Newspaper Page Text
For the Standard.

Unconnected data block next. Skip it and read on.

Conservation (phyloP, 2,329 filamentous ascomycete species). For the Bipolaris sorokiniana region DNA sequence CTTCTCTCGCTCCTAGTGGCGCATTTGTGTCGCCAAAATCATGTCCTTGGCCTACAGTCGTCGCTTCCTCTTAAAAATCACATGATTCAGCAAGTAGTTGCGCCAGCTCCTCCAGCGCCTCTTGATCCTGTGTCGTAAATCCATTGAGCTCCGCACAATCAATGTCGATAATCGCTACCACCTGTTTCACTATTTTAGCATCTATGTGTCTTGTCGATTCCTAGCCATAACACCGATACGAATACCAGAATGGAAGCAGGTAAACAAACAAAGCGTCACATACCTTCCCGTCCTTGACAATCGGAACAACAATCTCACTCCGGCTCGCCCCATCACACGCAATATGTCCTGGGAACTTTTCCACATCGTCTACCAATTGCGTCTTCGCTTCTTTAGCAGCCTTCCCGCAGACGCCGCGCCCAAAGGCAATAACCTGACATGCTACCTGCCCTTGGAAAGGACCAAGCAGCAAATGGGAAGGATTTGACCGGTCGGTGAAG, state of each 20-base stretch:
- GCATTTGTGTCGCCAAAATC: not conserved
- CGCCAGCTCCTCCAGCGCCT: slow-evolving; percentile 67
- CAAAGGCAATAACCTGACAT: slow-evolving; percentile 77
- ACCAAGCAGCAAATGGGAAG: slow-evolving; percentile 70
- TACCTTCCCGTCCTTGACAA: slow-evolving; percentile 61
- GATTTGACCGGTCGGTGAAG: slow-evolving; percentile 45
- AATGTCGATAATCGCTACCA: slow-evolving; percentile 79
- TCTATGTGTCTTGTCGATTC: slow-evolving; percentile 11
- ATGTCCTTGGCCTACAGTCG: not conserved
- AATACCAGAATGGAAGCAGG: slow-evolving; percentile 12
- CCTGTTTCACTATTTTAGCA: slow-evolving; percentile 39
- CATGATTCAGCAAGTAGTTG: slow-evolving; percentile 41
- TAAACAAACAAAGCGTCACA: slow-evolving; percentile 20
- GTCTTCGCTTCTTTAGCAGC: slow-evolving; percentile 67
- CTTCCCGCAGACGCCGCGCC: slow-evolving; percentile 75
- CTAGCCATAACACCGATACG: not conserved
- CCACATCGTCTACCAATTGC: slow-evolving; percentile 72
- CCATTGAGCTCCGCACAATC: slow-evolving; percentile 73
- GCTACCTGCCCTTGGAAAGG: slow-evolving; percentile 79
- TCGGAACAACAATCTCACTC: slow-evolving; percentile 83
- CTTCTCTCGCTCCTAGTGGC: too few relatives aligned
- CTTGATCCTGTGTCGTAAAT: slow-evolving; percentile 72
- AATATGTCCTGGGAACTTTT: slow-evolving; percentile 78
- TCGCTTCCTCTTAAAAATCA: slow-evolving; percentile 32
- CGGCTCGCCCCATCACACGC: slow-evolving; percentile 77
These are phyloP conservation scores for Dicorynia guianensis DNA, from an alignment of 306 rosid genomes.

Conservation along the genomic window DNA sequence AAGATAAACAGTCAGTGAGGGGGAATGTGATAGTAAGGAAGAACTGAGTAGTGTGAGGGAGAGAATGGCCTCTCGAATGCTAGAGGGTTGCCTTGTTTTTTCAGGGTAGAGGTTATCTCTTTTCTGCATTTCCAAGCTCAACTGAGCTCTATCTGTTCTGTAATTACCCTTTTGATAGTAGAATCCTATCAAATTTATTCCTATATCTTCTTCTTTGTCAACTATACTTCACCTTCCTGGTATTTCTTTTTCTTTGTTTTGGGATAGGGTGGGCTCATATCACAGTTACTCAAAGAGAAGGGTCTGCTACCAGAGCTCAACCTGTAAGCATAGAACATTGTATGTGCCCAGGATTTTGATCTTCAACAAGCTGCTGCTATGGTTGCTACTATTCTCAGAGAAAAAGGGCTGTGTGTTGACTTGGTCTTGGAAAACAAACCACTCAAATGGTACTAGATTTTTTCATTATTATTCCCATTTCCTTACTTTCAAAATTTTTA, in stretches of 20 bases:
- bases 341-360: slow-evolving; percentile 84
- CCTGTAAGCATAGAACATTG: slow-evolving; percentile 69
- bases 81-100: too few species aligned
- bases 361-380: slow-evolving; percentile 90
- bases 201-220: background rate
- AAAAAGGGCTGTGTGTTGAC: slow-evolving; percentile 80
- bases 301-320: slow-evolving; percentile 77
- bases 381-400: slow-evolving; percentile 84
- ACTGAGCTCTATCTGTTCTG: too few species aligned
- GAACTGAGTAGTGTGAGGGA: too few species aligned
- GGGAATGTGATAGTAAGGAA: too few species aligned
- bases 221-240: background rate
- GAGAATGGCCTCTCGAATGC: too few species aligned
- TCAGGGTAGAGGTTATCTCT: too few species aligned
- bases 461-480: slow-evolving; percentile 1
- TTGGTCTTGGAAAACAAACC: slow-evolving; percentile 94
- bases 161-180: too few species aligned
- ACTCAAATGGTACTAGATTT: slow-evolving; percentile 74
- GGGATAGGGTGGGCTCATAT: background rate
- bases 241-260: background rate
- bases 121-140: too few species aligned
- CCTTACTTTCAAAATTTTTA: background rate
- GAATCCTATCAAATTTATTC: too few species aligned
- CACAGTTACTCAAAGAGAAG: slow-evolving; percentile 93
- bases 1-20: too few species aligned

''Three Honrs School a Day." Mr. Editoe, In a former article, I endeavored to meet a few considerations urged in favor of the Three Hours plan. I wish now, more particularly to suggest a few ideas in opposition to the proposed ystem. A fundamental objection to the plan would appear to lie upon the face of it, but very little could he done by way of intellectual improvement in so short a time. Under the best arrangement that could be made, three, four, or even five hours a day, with recesses and necessary interruptions would be too little to insure & proportionate degree of mental culture. I refer to scholar generally for some, as for instance, young scholars, less than six hours might be sufficient, and would, perhaps, be better, in fact, the youngest scholars are not now kept in school, gen erally, more than four or five hours. On the other hand, some students can spend more than six hours in study, (in the school-room, if you please) not only without injury, but with much profit ; so that six hours is, perhaps, a proper me dium. The two elementary branches, reading and spelling, ought, in schools generally, to have about three hours' time each day, (what would become of them with only three hours' time in school for anything?) and the remaining three hours with a proper classification of studies, will allow a fair amount of attention to other things. I do not see how any practical teacher can think that this is giving too much time to mental improve ment. The "three hours" plan, as it appears to mo, supposes a state of things, which does not and cannot exist. If children were, in any respect, machines, if they could always be up at a definite time, do just such an amonnt of work or play, or what you please in just so long a time, if they could always be in the school-room at just such a minute, and at that minute, take their mind from every thing else, and be prepared to give their -uninterrupted attention, for three hours, to study or recitation, education would be a very different thing from what it is now. IJut who does not see that such a state of things can never exist ? As well might we expect that the weather might he always uniform as that scholars will always be what we might wish them to he. Under the best possible arrange ment, there must be more or less of in terruption in the attention of scholars, if not in the order of recitations ; and in very many winter schools, with half day sessions, but very little could be accom plished. By the time that many of the scholars would gut fairly engaged in their studies, and before there could be time to do anything like justice to the recitations, school would be done forth': day; and whatever might be done; by way of study or " thinking" out of school, it would al together be a broken up affair. "While there is, of course, a limit to the direct ratio of time spent, and improvement, still, to say that this is a case where "more requires less," seems to me absurd ; and while it cannot be denied that our school (system needs much improvement, I can not believe that a change in the number of school hours would be an improve ment. I think it would be decidedly detrimental to the prosperity of our Schools; A word in regard to " Manual Labor." I am by no means disposed to depreciate the importance of physical education, boys, (and girls too) should be taught to labor, but is it advisable to have a " man ual labor department" connected with schools ? Can we expect a plan of that kind to succeed ? It may be easy to an swer these questions in the affirmative, and to speculate upon plans ; but it should be borne in mind that theroyh one thing, practice, quite another. I am well aware that I have not, rhet orically, at least, done justice to the sub ject, but I presume that your readers will be of the opinion that I have " cov ered ground enough" for one communica tion. A TeACHEU. Gov. Eeeder in Eeply to the President. 3 "Washington City, Jan. 28. ; Gentlemen : The Special message f the President of the United States, communicated yesterday to Congress, as sails not only myself personally, but also my constituents, whom inclination as well w duty, imperiously demands of me to justify and protect. Entirely satisfied as I m with the course adopted, up to this te, by the people of Kansas convinced that is has been dictated by a desire to preserve the peace, the reputation and glory of our country-knowing that it has at every stage, been characterized by most conservative moderation and lauda ble regard for the rights of others hav ing seen at every step the plainest mani festation of an anxious desire to avoid even the semblance of encroachment or aggression, I should be false to every manly impulse and every sense of duty, if I allowed the aspersions of the Message t pass unnoticed. Unless the Message shall incite and stimulate to new invasion of our Territo ry and fresh outrage upon our citizens, U .'-" reduce to us no regret, as if hub caused no surprise. After having seen our people trampled on, oppressed and robbed, on the one 'hand by the invaders of their soil, and on the other by the in fluence, the authority and the officers of the present Administration; after having witnessed the cold-blooded murder of an unarmed and unoffending citizen by an officer of the Administration, who is not only unmolested by the laws and unre buked by the President who appointed him, but who has, perhaps, strengthened his ofHcial tenant and enhanced his chances of promotion by the act ; it is not at all surprising that we should, by the head of that Administration, be misrepresented and perverted: After having seen the Chief Magistrate, during five organized invasions of our Territory, unmoved by a single sympathy in favor of an unof fending people, innocent of all wrong, aed laboring only to carry out faithfully for themselves the doctrine of self-government, and to build up and extend the greatness of our country after having seen our invaders coming upon us armed (without reproof it not not with official permission,) from the contents of the ar senals of the United States, establishing a system of martial law over life and property regulated only by the ucon trolled will of vindictive and irresponsible men; a system under which life wa3 ta ken and property destroyed ; the high ways obstructed; travellers seized, search ed and detained ; all the pursuits of life paralyzed, and the destruction and ex termination of whole settlements threat ened and evidently intended backed up by the sanction and authority of the Fed eral officers, who pledge publicly the co operation of the President, and all based upon the fact that a man encouraged, per haps aided by his friends, had made' his escape from arrest on a constable's peace warrant after having thus seen our nat ural and legal protection joining in the most atrocious measures of oppression and wrong, it is no matter of surprise to see misrepresentation of our position and our objects emanating from the same soured. This is not tile mode nor the time in which to discuss the themes of this mes sage. Expecting, as I have a right to expect from the clearness of the exclu sive title I am prepared to show, that I shall enjoy a seat and a voice on the floor of the House, I am willing patiently " td bid my time." At the proper time and place, however, I pledge myself to medt and expose the mis statements of facts and the errors of law and logic which it con tains. I will show that there is nothing but cold cruelty and insult in the request of an appropriation to pay an army or a posse to prevent the people of Kansas frnn the commission of outrage and trea son. I Will show that tlifi mnvdmpnlo for a State government is misstated'as to the facts of its origin and proress. and all that wc have done in this direc tion has been under the sanction of the precepts and examples of all the great men of the country for the last fifty years of the legislation of Congress and the action of the Executive on repeated and well-considered cases, and of a deliberate opinion of a high and distinguished At torney General of the United States, and which, as it is a part of the archives of the Executive Department it is to be regretted the President did not consult before the delivery of the Message. If it is illegality and incipient treason for a new State to be formed without an enabling act of Congress, I will show that fourteen Senators of the United States hold their seats, and seven States stand in this Union by virtue of illegal and treasonable proceedings that Congress has sanctioned revolution, illegality and treason, again ; and that the rank and noxious weed has even flourished in the White House and the Executive Depart ment ; and having vindicated my people, I will also, with the utmost confidence of success, proceed to the minor and second ary task of vindicating myself in such a manner, I trust, as to show the attack to have been ill-advised and unfortunate. As to the discussion in the message of the points involved in the contested seat, I shall meet them when the case is heard, and as the House is the sole constitutional judge of the qualifications of its own mem bers, I trust that the minds of members may be kept open and unprejudiced until they shall hear the law and the facts of the case, and that whether the discussion by the Executive of some of the points involved, has been made because they were incidental to another subject, or aimed and intended to prejudge my claim, I hope in either case that both sides may be heard before a decision. This hasty note has swelled to an un premeditated length. Its object is only to solicit irom the House and the public a suspension of judgment, as to the posi tion and action of our peopleas to my right to a seat, and as to the charges against me in the message, until I can be heard. Very respectfully yours, A. H. REEDER. nrZZ7 ecchiastical council for the organization of n i i. t . under the name of the Union Congrega on Inursday last. v - SPEECH Of WM. H. SEWARD of New York, on the Central American Question, in Senate, Jan. 31st. .' Mr. Seward reviewed at length the history of the Central American question, including the proceedings of Great Brit ain in the island of Ruatan,and combated with great power the argument of Lord Clarendon on the points at issue between the two governments; and he arrives at the conclusion that the American posi tions are just, and the American demands right. He then asks, what ought the United States now to do? and proceeds to the conclusion of bis speech as fol lows: " I can now only glance at some of the circumstances which afiect the question. I regret that in any case it involves the possibility of war, although I believe war sometimes justifiable. I regard it always, nevertheless, as a calamity and an evil. I do not agree with either those who sup pose it contributes to national prosperity, or those who declare it a salutary disci pline of state. . I should therefore deeply deplore any war with any nation, and, more than any other, war with Great Britain. Its wealth and influence easily secure allies, for in such a contest the ad jacent American States at least would co-operate with us. It would therefore be a general war, and consequently more extensively injurious and widely demor alizing than any other in which we could be engaged. It would, moreover, renew and practically perpetuate an alienation between two fraternal states, on whose common guidance, only secured through their concord, the advancing nations largely depend. I deprecate a war, moreover, because it ean be avoided, unless there shall be fault on both sides or on one side, and therefore, in one sense it would be an unnecessary conflict; Notwithstanding the occasional occurrence of misappre hension and irritations, the world is yet wide enough, for both nations, and for all nations. We are the centre of one sys tem, an American one ; Great Britain is another one, an European one. Almost in spite of ourselves, we are steadily ex tending and increasing our control over those continents. Notwithstanding her tenacity, she is constantly losing her do minion here. This is within the order of nature; It wa? for three hundred years the business of European nations to col onisej discipline and educate the Ameri can nation. It is now the business of those nations to govern themselves. The decline Of European here practi cally began with the fall of Canada out of the control of France in 1763. It has steadily continued, until now only some relics possessing little vitality remain. Without any war on our part, Great Britain will wisely withdraw and disap pear from this hemisphere within a quar ter of a century at least within a half a century. War might hasten, but might also delay it. I regret also, that a war, if it must come, must also probably con cur with the irreat conflict which now convulses Europe; The British administration has Ion" been unfaithful to the cause of free in stitutions in Europe, and the French Empire is, in my eyes, a hateful usurpa tion; IN e vertheless, both of these admin istrations are temporarily and practically ephemeral, while the Russian Empire is an obstinate and portentous reality. I accept the oracular exposition of the first Napoleon, and believing that " Europe must become either Republican or Cos sack," I fec'bgnise beneath the monarch ical mask of the Allies, the Western na tions contending against an advancing despotism; Although nd duty and no propriety requires its to Intervene on their side, I should be very unwilling to engage my country in a combination against them. Nevertheless, a war with Great Britain is now among the possible solutions of the present embarrassment. We certainly can look for no moderation on her part hereafter, if we overlook her persistent refusal to fulfill this most sol emn and important of all bur interna tional engagements, it will be an idle dream to suppose ourselves free and safe, if we leave her to waylay us on all sides of our Isthmus passages from our Atlan tic region to the Pacific States. Nor do I fear a war, having justice and a high state necessity on our side we outnumber the population of the British Islands. Their dependencies de tract from, instead of lending strength. Although we have realized wealth, we have infinitely greater resources than Great Britain, and our revenues, suscep tible of large increase, are practically free. Our recruiting ground is ample, as Great Britain well knows; for she has tried to enter it clandestinely. If there was any deficiency of native v6lunteers, Great Britain as well as other European nations has supplied us with this clement of war. We have a ctirps of military officers unequaled, and we have the foun dation of an effective navy that can spee dily be brought up and put in motion. In view of the circumstances, it seems to me wise to adhere to our demands, and yet to cast on Great Britain distinctly the responsibility of deciding upon peace r war. Some would advise us to propose arbi tration, but I think we have passed that point already. It would imply doubt of the rightfulness of the position on which we have elected to stand. As claimants out of possession, such indecision would be equivalent to abandonment. Besides, I do not know where we could find an impartial umpire, in the present disturbed condition of Europe. I do not think that Great Britain will choose a resort to war. Her government, hardly loss tlian Our own, is a popular one. This controversy grows out of a caprice of her own admin istration. A war will embarrass her prosperous industrial system, and could bring to her in retnrn no adequate advan tage, even if she were successful. My counsel, therefore, is a notice to Great Britain that we shall interfere to prevent her exercise of dominion to South America, if it shall not be discontinued within one year, and also that authority be now given the President to execute that delayed purpose. Great Britain may propose to us a reference, or some other amicable adjust ment. I would be ready to hear and to go to the very verge of accommodation, but this disposition I think ought not to persuade us to inactivity. If the wisdom of Congress shall approve this course, then the intervening time can be well and wisely Improved. No sagacious nation will ever hazard all its foreign dominion or influence, or the integrity of its territory, without bringing all its power into exercise. A nation that strikes for continental suprem acy, must at once render itself sustaining and independent. Before we expose California and Ore gon to the hazard of a war with the first naval power in the world, we must at least begin what has too long been de- layed already the construction of rail roads from the western borders of the Mississippi States to our ports on the Pacific; Although the controversy arises on the shores of the Caribbean Sea, yet the field of contest will now, as heretofore, lie north of the St. Lawrence. Canada cannot be conquered against her wilL She cannot refuse, if you tender her an nexation on just terms, with indemnity for the struggle she may experience with Great Britain. I have thus expressed my opinions with frankness.- I am not tenacious of them all. I invoke equal frankness and the broadest patriotism on all sides of this chamber, and in all parts of the country. If these shall be fully exercised, this day will inaugurate a new and important, and yet a peaceful triumph over the ancient colonial policy of Europe, honorable to ourselves and auspicious io all nations." 6 The office of sheriff of New Or leans, it was proved in the recent contest, is worth $100,000 per annum. The saw and grist mill of Wm. II. Cummings, in Westport, was burned about 12 o'clock ou Saturday night. Loss $3000 no insurance. Withiri a few years no less than seven representatives of foreign govern ments have married American ladies. 31" The Grist and Flourinsr mills of John Mcintosh, at Ancaster in Canada, were burnt on the 12th inst., together with 10,000 bushels of wheat and a quan tity of flour. Loss $20,000 partly in sured. 6"if The Manchester American says that a protracted battle took place in that city Tuesday morning, between a dog and an owl. The fight lasted fifteen minutes, when a door accidently opened, the dog made his escape. C?T The Concord, (N. II.) Patriot states that Sarah Ann Abigail Brown, under sentence to be hung for the mur der of Stephen C. Washer, died in the jail in that city on Friday evening: The Montreal Pilot 6ays that " John Fraser, w ho died during the chol era of 1854, was fined twenty shillings for non-attendance at the Court of Quar ter Session as petit juror on the 14th instant. C5T Lord Elgin, in his speech at Glas gow, said that the people of the United States were really full of sympathy for England, and that if Canada is to join the British in fighting thier battles, she ought to be represented in the Imperial parliament. CiT The State of Maryland derives an annual income of $21,000 from lottery licences, but the Legislature has wisely provided for the extinction of the whole system in that State, after the expiration of the term for which the present lottery grants were issued. C3T At a meeting of the Alton (Ohio) Horticultural Society, on Saturday last, it was stated by Dr. Hall, others confirm ing the statement, that on an examina tion of the fruit buds of peach trees in that vicinity, it had been found that the recent severe cold weather has destroyed the promise of a yield of luscious fruit the coming season. I It snows. iorcign ;Ncu3. LATEST FROM EUROPE. The grand news of the week is that Russia agrees to negotiate on the terms proposed by the Allies. The first an nouncement was made by the Vienna telegraph to the London Times, in these words " Russia accepts the allied pro positions unconditionally. This is au thentic" The announcement caused immense sensation. Funds frose three per cent, cotton dnc farthing, and a panic reigned in other markets. The next day govcrhment publij-hed a dispatch from Minister Seymour at Vi enna, as follows: u Russia agrees to accept the Allies proposals as a basis of negotiations." This qualified announcement curbed the excitement, and alarmists begin to fear that Russia merely seeks to gain time by deceptive negotiations. Mean time, funds remain steady. The War News .There is very lit tle other news. From the Crimea, nothing important. Numerous ambuscades of Cossacks are distributed around the allied camp, but vigilance prevents atrasrg'ers being captured. Several additional explosions had been made in the Sevastopol docks. The docks are now almost destroyed. r ranee and England each reserve one gate as a trophy. The Invalide Russe publishes a dis patch from Gortschakoff, saying that a party of French, wearing white cloaks to prevent being seen in the snow, advanced by night and surprised Baidar, bayoneted the outpost, and retreated when the Rus sian reserves came up. Sweden continues warlike prepara tions. The Copenhagen official journal denies the existence of any circular re pudiating the Swedish alliance on the part 6'f Denmark. St. Tetersburgh letters say that Mar shal Paskiewitch has bequeathed as his dying injunction to the Emperor, to make peace. He would never hav6 given this advice to Nicholas, whose battles he had fought ; but to the young Emperor, who had no hand in raising the war, he ured the policy of peace. The French council of war continues in session at Paris. Asia. Constantinople intelligence of the th reports Gen. Monravieff" advan cing in Asia. His advanced posts are within three hours march of Erzeroum. Omar Pasha's troops have begun to arrive at Treb'izond. The Egyptian con tingent has already embarked from Con stantinople for Trebizond. Omar Pasha tendered his resignation, but it is refused. He is in disgrace at Constantinople. The Turkish Government has pub lished an account of the fall of Ears, tending to throw the entire responsibility on Omar. He has sent Col. Simmons to defend him at Constantinople, but Sim mons finding himself supplanted there, has gone to England. Omar blames the Turkish Ministry, and especially Riga racha, tor withholding supplies. There w is some talk that Omar will be sent as Turkish Minister to England. Abdel Kader has arrived in Damascus, to occupy the place presented to him by the Sultan. Great Britain. Home politics qui et The Palmerston ministry is gaining adherents in Parliament Hopes of eace throw all other news in the shade. The President's Message is of course variously commented upon, but the general opinion is favorable. It is considered moderate in its tone, yet expressing America's views with dignity and precision. No one an ticipates a rupture between the two coun tries, i The London Gazette publishes a treatv with Japan opening to British commerce the ports of Nagasaki and Hakodadi, same as to the Americans. Hon. Ilenry Gralbourne, ex-Chancel lor of the Exchequer, is dead. By his death the Chancellors' pension of 2000 ceases. Countess Dowager of Errol. daughter of William the Fourth, and the celebra ted Mrs. Jordan, is dead, aged 55 years. A further consignment of machinery for Government small arm factory was landed at Woolwich on the 15th ult,frorn Robbins, Lawrence & Co., Windsor, Vt France. There was a grand review at Paris on the 15th, of troops from the Crimea, when the Duke of Cambridge. in the name of Queen Victoria, presented the British Crimean medul to 14,000 r rench troops. The Moniteur publishes the report of the Minister of Finance, and congratu lates the nation on the financial condi tion of the country. It says the only danger is the temptation to extravagance, but hopes the Emperor will postpone ex Ienditures, except those of urgency. Spain. Maria Christiana is about to marry her 6econd daughter to Prince Draco, a rich nobleman. Austria. The Emperor has signed a decree relating to Protestants. It is lib eral, except in prohibiting the marriage of Catholic priests converted to Protest antism. Government has been already obliged to restrain the Italian Bishops iu their adminic-tration of the Concordat. KroxtTin?rEiJr -n. k ,-; V , .i-l..-.. KGiYIfcinELB pitixo teim; nrcaxs rrn.'ac., axd i oxtimes rxrvr. JOHN II. G11A1IAM, riuxciPAU GEORGE W. WIDER, (of Montpolior.) Teaciikr of Ixstrcmextal Mcsic known as one of the best Pianists in the Stnte. Dis. P. D. BRADFORD, Lr.cTURr.n ox Anatomy, Puysiolout a.m Hygiene. Miss EMIL1E M. GLEASON. (late Prtwptrcss of Union Academy, X. II.,) Teaciikr of French and Drawing. Miss BKTSIE D. IIURLBUTT, (well known as a successful TeaVh.-r.) remains in the Preparatory Department. Tuition cto Boai'd. xo Itoosonalolo. 07-AMPI.E ACCOMMODATIONS FOR SF.LK IIOAK I'LUS.ca Application from abroad shnuidbe made early to tlie Principal. Northticld, Feb 7, lt5. 0--2vf. POPULAR INFIDELITY. It is not Atheism I fear so Much in the present times as Pantheism. It is not the system which says everything is It is not the system which says there is no Savior, so much as the system that says there are manv Saviors, and ninny i Nich ""!-t:''cc pr.vun.-J the want of '. the School mav rvipiire. Board tun be obtained ways to peace. It IS the system which J for $2,uo per week, including cv.-nthirg; and is 86 liberal, that it dares not say nothing j Sel" is false. It is the f ? stem vhieh is so f"'- . . . No psiiin will be spared to make lU school "m charitable, that it will allow everything ; eve? respect, on hv of patronage. to be true. It is the system which seems o.lover, Feb. i, Mwi.' N ready to honor other religions as well as that of our Lord Jesus Christ ; to class n ., niMin C f II A A I them all together, and hope well of all U II .1 Jl Jll .1 li M 11 ( U L, those who profess them. It is the sys- liKOWSINUTOX, VT. tern which will smile complacently on all ToSS.S fl Creeds Slid systems of religion the Bible i p"aL,lc'i ' secure arrangemento f..r Ll.e coutinu , , . ... , , tance ol the .v.iiiMji. umici- tJit j-cn-e, uotmith- ana the Koran -tlie Hindoo edas, and ' standing the sickne-s of the lale Principal. the Persian ZcndaVesda-the old wives' I iffi fables of Rabbinical writers and the rub- 1 "itrucUon pf , bish of Patristic traditions the liacovian Catechism and the thirty-nine Articles the revelations of Emanuel Swedenborg, and tire Book of Mormon of Joseph Smith: all are to be listened to ; none are to be denounced as lies. It is the system which is so scrupulous about the fetlings of others, that we are never to sy they are wrong. It is the system which Is so liberal, that it calls a man a bigot if he dares to say, "I know my views are right." This is the system which I de sire emphatically to testify against and denounce. AVhat is it but the sacrificing of truth upon the altar of a caricature of charity ? Beware of it, if you believe the Bible. Has the Lord God spoken to us in the Bible, or has He not ? Has he shown us the way of salvation plainly in the Bible, or lias He not? Has 11c de clared to us the dangerous sfate of all out of that way, or has He not? Gird up the loins of your mind, and look the questions fairly in the face, and give them an honest answer. Tell us that there is some other inspired book besides the Bible, and then we shall know what you mean. Tell us that the whole Uk U not inspired, and then we shall know where to meet you. But grant for a mo ment that the Bible, the whole Bible, and nothing but the Bible, is God's truth, ar.d then" I know not iu what way you can escape the conclusion that sincerity alone will save your soul. From the liberality which say's everybody is right from the charity which forbids you to say any body is wrong from the peace which is bought at the expense of truih, may the good Lord deliver you 'Tier. Jl C. Ryle. mi:i. In Georgeville, C. E.,on the 4th inst., Samckl Stillman Kendall, M. D., aged 57 yearsj formerly of Coventry. In Coventry, on the 27th ultMr. Jo SEru F.AKU, aged 52 years; Orleani County Temperance Convention The Annual Meeting of the Orleans County Temperance Society, for the choice of Officers raid to nominate a Can didate for County Commissioner, w ill Ve held at Ikasbli:gh, on TttsuAr, the 19th inst., at 10 o'clock, A. M, An address may be txjK-cted fioia Hugh Eldr, Esq., of Ktanstcad. The friends of Temjierance in all purls of the County, should realize that a full attend ance was never more urgently demanded by the interests of the cause, than at the present juncture. GEO. W. HARTSHORN, Secretary O. C. T. Socie'y. Irasburgb, Feb. 1. 1856. (-?" An Intoxicated shoe-maker named Hawley, attempted to shoot fuur of hio fellow workmen at New Haven, Ct., on Friday, but tvas too drunk to accomplish J his purjsosc, although he fired at ihvH iHiler; Jaine Jlan.-o. k, .1. H. Whrel C Robert Uucharmn, of Cincinnati, , k, Thomas Jlaklwin, Mooty Koper, N. 6iiy that he mjU luat year, trom Ins vine- yard, 1 10,001 cuttings and think thai ! SIoore, Zaar Rowell, Albany, S. D. Kim the whole number sold it, one Kttaor, I W-., Henry Douglas Cn.fubu- would number 2,000,000 cutting uml aw, wo i-tocu. xjststx'JL'lj tiox. r , fi,- rj- "V INSTITUTION, lw oitunxN i.intntAi" i x" s rz? jl. is I'll . rpiIE STRING TRM .i thi It.tiiuti.:i Ja will commence on V itiiAK.sPAY, Feb. 27, and continue eU veil weeks. ISAAC A. r ACKER, A. B., Trill ipal. Sliss SAKAH A. LAKAliKK, r,-ttrytrt.t', Musi L. M. SMI 1 H, TK.um.u of X'i mc. Err. S. R. KM, A. Principal, Miss W. P. BUXTON, PKEcEn-REfs, Miss M. J. ADDISON, TufHEK ofPai.vt 1NG AND 1KAWISU. Sprc'.ul attention will be paid to those intending to teach School. The terms of Tuuion will be the sume us heretofore. Rooms (or th.. li.i ii-li to board Uienifclves villi be furnished, t!"j Mime as tiuring former years. HOOKS may be obtained of the Principal at Dotwn prices. Application mny be cade to the Principal or to the subscriber. THO'.S C. STKWAP.T, Secretary. Browninpton, Feb. S, ls.'f.. b-ow. Tlio Marltcis. CoKl:Et Tfcl WhEKLT FROM TIIIT N. E. Fak.UK!:. CAMBRIDGE CATTLE MARKET. VEiisiAr, Jan. 30, 1SCG. At market 65 Cattle tiiu Beeves, and 4S stores, consisting of Working Oxen, Cows and Calves, yearlings, two and three years old Price Market lieef F.xtra "6,0uaS 'la; -t quality, 7,7Sao,00; 2d quality, 7,50.ii),u0; 2 1 quality, 7,(ua(i,uu; ordinary, 'ti,du. ilid. s7,0li!i7,C.U per cu'l. Tallow JlOaOOJ percv.t. . ' Pelts S la 1, .-.0eac.il. Calf Skins 14 cUperl!..' barrelling C.itiie J0,7Sa7,iU per cut. Verl Calves $S to 10. Working Oieti Xo fu'es. Cotrn r.nu Valve 532 to 72. Yearlings I2 to 15. Two Years Old $W to 42. Three Years Old Saw to Hi. Sheep aud lambs 23.r8 nt innrLct. Extra to 12. Ily lot 2 1-2 to & 1-3. J!ne Xoue. Ki-.mai.ks. Sales of Jhe.-p are ipiick and Grin, at the supply is much short of the actual demand. Holders of Beef are obliged to coiuu down, us buyers tike hold s(.ariii;ly, contesting every sale. There as rather a surplus" of heavy lieef Cattle I.i-t week, and it materially affects our sales to day. But few cattle have been eold at our high est or lowest quotations. Must of aD the lieeves are good sized o!d oxen, rauUing as first quality.' The cuttie trains were all iu promptly. Then were many extra Oxen at market this week de serving jarticular notice for their size, beautiful proportions and fatness. Vermont sent SC 1 Cattle 1313 Sheep a-.il Lambs 10 Horses. BOSTON MARKET. WlIOI.KSAI.K I'KK KS. FkHKL'AHT 2, lb5. "LOLIi ASD iiKAI. per bid. . Genesee (i 25 a 10 60 Ohio, common e ?T a S Do Ohio extra 9 2 a 9 7f Meal 4 i7 a 4 t2 GRAIN per bushel. Corn, Northern 0 00 a 00 Corn, houtl.ern, Y. llow I 03 a I 05 Corn, do. White 9 a 1 0! 1 22 a 1 2i Oats, Northern M a M Oats, Southern 4.J a Oil Oals, Kastcru ft.j a O'J I'-arl.y ItOilUj hite Ccsus a ii a I do HAY per ton. Eastern ya 00 a 23 00 HOPS per lb. First sort, 1 b5 6 a 0 L I'M HER. Bo. r.'s; frorrf 13 00 a 41 0'i .Sniiijjlcs 4 26 a wi CUiiiOotirils 17 OO 40 Oil Eaihs 1 &o 1 ;. Spruce Lumber 00 a 1 1 0'i POTATOES per bbl. Cununon 1 24 a 0 00 CheiiaiikO 1 50 a 0 00 rnOTSJO.N'.S r).R Beef ii 60 a 17 00 Pol's - li 60 a 20 60 Lard, per lb. 1 1-2 a 1 lluiter, choic 24 a 27 'Sutter, good 22 a 24 Cheese V a U SEED per lb. Clover, Northern 14 a 00 Clover, Western and Southern 12 a 14 lltrd' jrs, per bushel J 60 s 0 00 lied Top, .Vin.l.eru e'j ti Itcd 1 op, Northern 1 iS a & w I ALLOW-pf-r !U American 12 a 12 1-2 A-nerkan, pih,1i y 12 Wool. Domestic, ir lb. .K. X'-n and Slermo fleece 41 a 6 1 uii b!xi 44 a 47 J 2 aud 3-4 b'.l ;iG a 42 Common 1-4 blood Z i a i, Puiled, from extra to No. 2 17 a 'ii Receipts for tho Standard 'ut the utek ending February 7th. John Mitchell. Atnasa PIaVfri.ir, I". ray, Coventry, -cb ; li. ry, .ir,a i. i ook, j ruMjurfih, Fo-, l'arlon I.aii ling. SI, "J 11. I'let. hcr, Albany, C.'cla. rV. ('.fit. Y. f'.H.L rr;,st,.lrrl. Vr.l In. I. i. l j jVn .trtwn ,,,,; j ,25 eat.h . N;